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Yes indeed, my latest publication has arrived and will soon be on sale at the newsagent in Arthur's Quay Shopping Centre and elsewhere as time progresses. Consisting of over 200 pages, with short stories and poems, which are greatly augmented by several inspiring sketches by our talented local parish Artist, Patrick Collins, it sells at just €12. A copy can be procured by sending €15 to me at King's Island, including your return address. €25 for two copies. A beautiful bookmark accompanies this publication. An ideal seasonal gift!
A Marathon Boat Race took place back in 1951 and the following is a recording of it. “This event proved a very popular venture, and promises to become one of the highlights in Limerick's sporting calendar. The race was followed by a huge crowd from start to finish, but the real excitement started when the crews attempted to pole up the Curraghgower Falls at low tide. It seemed impossible, each crew in turn tried and it was apparent that the long race round the parish had taken a lot out of them. The public certainly enjoyed the fun as boats were overturned and swept back time and again. Cameras were busy and supporters were up to their knees in water to urge their sides on. After a long tussle, in which only two crews finished the result was as follows:- 1st, B. Kinsella, D. Sheehan, W. Lysaght; 2nd, M. Hogan, D. O'Shaughnessy, D. Cowhey.” (With thanks to Ann Liston) I can hear many a reader say, “Them were the days! And for sure, they were.
Of late years Munster rugby and all that goes with it has attracted an eclectic array of fans, including the fair sex in a very big way. We’ve experienced some glorious years out in Thomond Park and elsewhere, the Red Army registering as one to be feared. Last Saturday the spectacular, though emotional scenes at Thomond Park would have delighted the late rugby hero, Anthony the Great. I vividly recall him saying in the past few years that his aim was to return to the days when teams were ‘in dread’ of coming to Thomond Park, never knowing what might happen, the Munster team being obviously perceived as most intimidating to the opposition. He envisaged that a massive throng of spectators once again, and didn’t last Saturday say it all? His proposed vision was well and truly copper-fastened!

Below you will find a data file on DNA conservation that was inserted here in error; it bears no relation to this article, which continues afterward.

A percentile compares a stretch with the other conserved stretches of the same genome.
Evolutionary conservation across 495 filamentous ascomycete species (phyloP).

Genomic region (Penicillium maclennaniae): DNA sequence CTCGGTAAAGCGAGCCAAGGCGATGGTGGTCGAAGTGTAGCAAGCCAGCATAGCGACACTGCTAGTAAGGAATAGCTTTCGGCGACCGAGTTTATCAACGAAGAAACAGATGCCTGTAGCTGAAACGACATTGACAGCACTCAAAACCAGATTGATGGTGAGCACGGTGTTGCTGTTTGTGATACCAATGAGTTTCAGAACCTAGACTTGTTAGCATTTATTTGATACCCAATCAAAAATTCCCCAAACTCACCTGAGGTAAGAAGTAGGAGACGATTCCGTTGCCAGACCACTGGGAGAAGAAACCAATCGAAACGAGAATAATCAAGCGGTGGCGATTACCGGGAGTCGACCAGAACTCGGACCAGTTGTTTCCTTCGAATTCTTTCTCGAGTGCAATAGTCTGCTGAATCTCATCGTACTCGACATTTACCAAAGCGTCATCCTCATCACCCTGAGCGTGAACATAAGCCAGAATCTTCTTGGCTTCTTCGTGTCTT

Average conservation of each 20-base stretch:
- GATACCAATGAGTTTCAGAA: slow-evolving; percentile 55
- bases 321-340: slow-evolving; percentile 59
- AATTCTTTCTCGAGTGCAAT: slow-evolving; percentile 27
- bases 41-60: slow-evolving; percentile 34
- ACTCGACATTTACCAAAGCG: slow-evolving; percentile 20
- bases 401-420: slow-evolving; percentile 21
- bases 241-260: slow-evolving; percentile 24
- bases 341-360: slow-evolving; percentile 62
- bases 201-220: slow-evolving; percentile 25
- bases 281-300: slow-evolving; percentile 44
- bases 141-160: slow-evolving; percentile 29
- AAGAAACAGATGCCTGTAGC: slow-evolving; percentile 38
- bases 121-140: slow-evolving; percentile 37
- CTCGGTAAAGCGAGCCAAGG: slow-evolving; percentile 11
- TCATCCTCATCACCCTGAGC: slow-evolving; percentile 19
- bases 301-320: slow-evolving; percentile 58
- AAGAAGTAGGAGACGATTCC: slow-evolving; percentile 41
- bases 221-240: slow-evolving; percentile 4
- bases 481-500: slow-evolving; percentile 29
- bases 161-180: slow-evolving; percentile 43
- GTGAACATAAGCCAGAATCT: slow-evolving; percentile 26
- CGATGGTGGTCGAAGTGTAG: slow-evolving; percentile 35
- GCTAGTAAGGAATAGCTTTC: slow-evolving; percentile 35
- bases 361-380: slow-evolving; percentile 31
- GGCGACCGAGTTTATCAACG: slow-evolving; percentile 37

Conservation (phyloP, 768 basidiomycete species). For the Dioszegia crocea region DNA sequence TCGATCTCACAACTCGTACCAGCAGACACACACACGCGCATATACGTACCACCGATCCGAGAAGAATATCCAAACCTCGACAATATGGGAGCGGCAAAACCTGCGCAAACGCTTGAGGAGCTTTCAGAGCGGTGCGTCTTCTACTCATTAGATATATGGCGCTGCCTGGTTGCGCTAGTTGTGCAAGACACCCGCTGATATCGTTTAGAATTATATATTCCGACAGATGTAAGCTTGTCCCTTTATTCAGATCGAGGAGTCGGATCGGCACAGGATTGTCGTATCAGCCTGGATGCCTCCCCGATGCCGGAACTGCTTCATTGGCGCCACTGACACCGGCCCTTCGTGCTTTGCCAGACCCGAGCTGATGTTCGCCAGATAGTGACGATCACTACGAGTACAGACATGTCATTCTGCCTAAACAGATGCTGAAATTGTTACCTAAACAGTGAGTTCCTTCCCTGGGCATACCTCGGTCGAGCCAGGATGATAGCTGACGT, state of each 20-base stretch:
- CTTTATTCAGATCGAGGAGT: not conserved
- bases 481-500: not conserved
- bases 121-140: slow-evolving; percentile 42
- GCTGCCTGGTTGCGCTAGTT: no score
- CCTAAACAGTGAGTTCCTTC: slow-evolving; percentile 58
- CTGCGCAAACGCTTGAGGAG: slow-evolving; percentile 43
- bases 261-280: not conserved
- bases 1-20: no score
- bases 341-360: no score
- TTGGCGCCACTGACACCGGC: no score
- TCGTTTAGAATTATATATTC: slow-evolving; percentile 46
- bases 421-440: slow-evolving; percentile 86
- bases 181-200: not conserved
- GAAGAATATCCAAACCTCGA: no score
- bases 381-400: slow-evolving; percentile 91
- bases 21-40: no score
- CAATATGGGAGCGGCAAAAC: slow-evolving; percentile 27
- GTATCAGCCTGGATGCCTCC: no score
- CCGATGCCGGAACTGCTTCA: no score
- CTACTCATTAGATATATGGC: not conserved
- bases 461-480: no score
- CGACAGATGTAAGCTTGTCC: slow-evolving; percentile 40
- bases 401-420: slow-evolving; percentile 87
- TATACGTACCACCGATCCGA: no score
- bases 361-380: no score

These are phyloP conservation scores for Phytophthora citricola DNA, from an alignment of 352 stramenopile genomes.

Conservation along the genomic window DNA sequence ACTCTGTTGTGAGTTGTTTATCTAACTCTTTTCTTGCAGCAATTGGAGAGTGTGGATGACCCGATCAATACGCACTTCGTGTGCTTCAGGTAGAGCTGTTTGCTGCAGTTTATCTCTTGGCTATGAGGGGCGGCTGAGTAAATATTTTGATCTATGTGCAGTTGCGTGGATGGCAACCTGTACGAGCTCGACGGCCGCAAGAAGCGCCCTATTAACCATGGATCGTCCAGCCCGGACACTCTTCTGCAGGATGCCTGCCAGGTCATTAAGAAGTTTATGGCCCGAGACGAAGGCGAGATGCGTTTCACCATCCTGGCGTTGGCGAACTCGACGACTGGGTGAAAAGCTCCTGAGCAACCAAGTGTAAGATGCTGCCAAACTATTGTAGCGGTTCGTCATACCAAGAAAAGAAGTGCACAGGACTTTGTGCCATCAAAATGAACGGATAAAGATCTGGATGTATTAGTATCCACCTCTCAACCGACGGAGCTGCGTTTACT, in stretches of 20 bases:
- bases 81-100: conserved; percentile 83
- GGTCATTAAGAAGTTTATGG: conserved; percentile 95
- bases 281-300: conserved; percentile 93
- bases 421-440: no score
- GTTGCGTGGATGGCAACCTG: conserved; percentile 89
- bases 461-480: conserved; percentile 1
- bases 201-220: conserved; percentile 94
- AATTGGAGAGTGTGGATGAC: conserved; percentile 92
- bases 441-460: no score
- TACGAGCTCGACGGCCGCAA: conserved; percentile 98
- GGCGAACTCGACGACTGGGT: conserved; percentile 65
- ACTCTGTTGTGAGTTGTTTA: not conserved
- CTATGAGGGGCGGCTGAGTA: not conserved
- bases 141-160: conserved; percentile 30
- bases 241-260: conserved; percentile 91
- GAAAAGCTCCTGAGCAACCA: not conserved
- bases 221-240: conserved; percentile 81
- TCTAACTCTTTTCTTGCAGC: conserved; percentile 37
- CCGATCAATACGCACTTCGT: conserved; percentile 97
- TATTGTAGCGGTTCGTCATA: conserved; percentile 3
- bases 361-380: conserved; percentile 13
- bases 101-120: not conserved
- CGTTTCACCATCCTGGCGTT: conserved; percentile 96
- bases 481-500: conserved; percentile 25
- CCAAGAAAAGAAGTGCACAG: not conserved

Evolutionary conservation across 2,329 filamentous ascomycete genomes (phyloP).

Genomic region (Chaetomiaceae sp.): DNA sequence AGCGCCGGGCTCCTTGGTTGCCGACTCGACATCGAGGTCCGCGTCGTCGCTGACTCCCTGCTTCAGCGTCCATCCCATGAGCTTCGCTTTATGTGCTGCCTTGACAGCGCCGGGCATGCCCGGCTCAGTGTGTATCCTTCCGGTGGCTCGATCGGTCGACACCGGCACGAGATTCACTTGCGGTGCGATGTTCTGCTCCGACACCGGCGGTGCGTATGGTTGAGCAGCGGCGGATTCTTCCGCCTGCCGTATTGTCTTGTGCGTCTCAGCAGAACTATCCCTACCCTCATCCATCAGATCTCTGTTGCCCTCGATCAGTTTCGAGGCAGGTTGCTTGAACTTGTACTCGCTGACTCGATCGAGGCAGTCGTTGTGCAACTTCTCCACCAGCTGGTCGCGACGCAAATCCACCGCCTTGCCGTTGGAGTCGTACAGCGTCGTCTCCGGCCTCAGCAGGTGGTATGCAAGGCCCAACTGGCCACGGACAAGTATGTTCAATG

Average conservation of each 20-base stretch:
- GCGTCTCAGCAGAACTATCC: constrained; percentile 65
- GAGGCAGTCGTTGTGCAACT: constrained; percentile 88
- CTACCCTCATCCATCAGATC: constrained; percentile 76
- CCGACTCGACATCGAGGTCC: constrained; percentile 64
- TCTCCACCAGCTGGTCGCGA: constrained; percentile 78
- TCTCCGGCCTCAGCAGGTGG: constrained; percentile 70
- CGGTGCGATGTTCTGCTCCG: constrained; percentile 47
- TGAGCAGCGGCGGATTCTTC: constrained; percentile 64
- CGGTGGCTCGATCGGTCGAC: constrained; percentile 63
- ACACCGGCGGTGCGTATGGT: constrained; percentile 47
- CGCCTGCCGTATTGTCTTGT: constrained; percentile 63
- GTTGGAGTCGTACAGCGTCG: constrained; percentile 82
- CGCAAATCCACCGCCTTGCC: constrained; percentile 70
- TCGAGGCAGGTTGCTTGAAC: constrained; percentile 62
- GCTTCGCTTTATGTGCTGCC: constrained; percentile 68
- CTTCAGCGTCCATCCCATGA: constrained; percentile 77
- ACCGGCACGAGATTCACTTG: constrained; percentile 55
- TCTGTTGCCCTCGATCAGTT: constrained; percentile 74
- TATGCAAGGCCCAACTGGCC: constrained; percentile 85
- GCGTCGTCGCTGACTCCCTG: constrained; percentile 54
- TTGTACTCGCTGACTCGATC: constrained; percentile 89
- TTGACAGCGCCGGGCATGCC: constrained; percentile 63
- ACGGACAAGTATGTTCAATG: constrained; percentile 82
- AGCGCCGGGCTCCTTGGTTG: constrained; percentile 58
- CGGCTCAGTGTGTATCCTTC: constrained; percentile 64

Back in the 90s though, yet another rather ‘restive fan’ with his eye on the ball, so to speak, was our local Artist, Patrick Collins, from the parish. Pat staged a most wonderful exhibition at the Bishop’s Palace in 2005, where every rugby member of that year’s team featured, as well as the Artist’s impression of “the 16th’ man!” And yes, Frankie was in that famous line-up, and an excellent portrayal of the late Frankie it was too. (From  October Notes of former years) This talented Artist has embellished my last four publications with his creative sketches that my readers have come to love an appreciate.
  With the knowledge that nowadays one must pay out in excess of €300 or €400 a week for staying in an ordinary house in Kilkee, even a mobile, it is most interesting to learn that one could stay in one of the three hotels back in the 1830s for just 25/- a week. Now granted, that may have been a fairly hefty sum back then and probably only the rich could afford it. And so to quote from a book entitled, “Before the Famine Struck,” by Fr Aloysius Murphy.
“Most of those who came to Kilkee on their holidays came in family groups and generally stayed for at least a month. Indeed, the town’s prosperity relied heavily on those families who came year after year, mostly from Limerick. In early July or August they boarded the steamer in Limerick, bringing their own servants and perhaps a horse and carriage as well. In a sense it was transplanting of a little Limerick to Kilkee.
In the 1960s there were 30 pubs in Kilkee; now there are ten. There were six hotels, now there's only one. The names of the Hotels were, the Atlantic, Thomond, Strand, Esplanade, Marine, Vic and Hydro. The hotels remained open the whole year round. There were three butcher shops, three drapers shops, three hardware shops, a bakery, a cinema and numerous grocery/souvenirs, and many other retail outlets. (Thanks to native of Kilkee, now half a century living in Limerick, Pat Foley, for this information on Old Kilkee)).
“Saint Crispin's Day falls on October 25, and is the feast day of the Christian saints Crispin and Crispinian (also known as Crispinus and Crispianus, though this spelling has fallen out of favour), twins who were martyred c. 286. Shoe=making history is rich in tradition. Saint  Crispin is the most commonly recognized patron saint of shoemakers, though there have been others. Since medieval times, October 25, has been celebrated as St. Crispin's Feast Day and the shoemakers’ holiday. In the past, boot and shoemakers closed their shops on this day in celebration and commemoration”

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